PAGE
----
134. As regards the scope of the monitoring and the degree of intrusion into the applicant’s privacy, the Court observes that this question was not examined by either the County Court or the Court of Appeal (see paragraphs 28 and 30 above), even though it appears that the employer recorded all the applicant’s communications during the monitoring period in real time, accessed them and printed out their contents (see paragraphs 17 and 21 above).

135. Nor does it appear that the domestic courts carried out a sufficient assessment of whether there were legitimate reasons to justify monitoring the applicant’s communications. The Court is compelled to observe that the Court of Appeal did not identify what specific aim in the present case could have justified such strict monitoring. Admittedly, this question had been touched upon by the County Court, which had mentioned the need to avoid the company’s IT systems being damaged, liability being incurred by the company in the event of illegal activities in cyberspace, and the company’s trade secrets being disclosed (see paragraph 28 above). However, in the Court’s view, these examples can only be seen as theoretical, since there was no suggestion that the applicant had actually exposed the company to any of those risks. Furthermore, the Court of Appeal did not address this question at all.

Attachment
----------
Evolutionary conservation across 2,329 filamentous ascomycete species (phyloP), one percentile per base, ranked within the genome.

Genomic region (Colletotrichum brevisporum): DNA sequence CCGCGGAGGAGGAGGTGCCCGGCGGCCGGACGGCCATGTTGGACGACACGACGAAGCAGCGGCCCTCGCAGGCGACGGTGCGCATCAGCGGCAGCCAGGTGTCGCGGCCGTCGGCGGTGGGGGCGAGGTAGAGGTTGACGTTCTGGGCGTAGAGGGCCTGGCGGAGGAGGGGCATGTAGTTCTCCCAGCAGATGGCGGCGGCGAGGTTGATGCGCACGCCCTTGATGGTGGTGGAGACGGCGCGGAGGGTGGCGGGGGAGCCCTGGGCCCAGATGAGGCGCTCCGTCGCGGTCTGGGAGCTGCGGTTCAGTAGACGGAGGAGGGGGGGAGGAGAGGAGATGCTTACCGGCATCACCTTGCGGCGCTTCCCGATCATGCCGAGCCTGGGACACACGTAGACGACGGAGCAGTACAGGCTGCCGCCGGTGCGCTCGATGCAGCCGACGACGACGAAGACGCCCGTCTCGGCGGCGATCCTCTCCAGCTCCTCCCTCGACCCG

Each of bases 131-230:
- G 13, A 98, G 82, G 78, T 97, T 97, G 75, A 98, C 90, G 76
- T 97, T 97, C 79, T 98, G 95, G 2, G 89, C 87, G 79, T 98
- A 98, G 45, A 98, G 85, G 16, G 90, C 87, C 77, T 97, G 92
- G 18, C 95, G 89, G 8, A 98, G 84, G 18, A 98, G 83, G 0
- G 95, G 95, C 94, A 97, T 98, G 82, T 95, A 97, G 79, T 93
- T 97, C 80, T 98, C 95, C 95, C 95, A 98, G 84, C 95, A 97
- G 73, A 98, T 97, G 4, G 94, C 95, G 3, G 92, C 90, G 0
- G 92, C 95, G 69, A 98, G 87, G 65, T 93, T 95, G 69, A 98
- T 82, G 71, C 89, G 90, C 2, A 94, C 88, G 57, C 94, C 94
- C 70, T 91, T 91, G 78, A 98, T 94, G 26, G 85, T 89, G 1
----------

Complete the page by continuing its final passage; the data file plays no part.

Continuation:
136. In addition, neither the County Court nor the Court of Appeal sufficiently examined whether the aim pursued by the employer could have been achieved by less intrusive methods than accessing the actual contents of the applicant’s communications.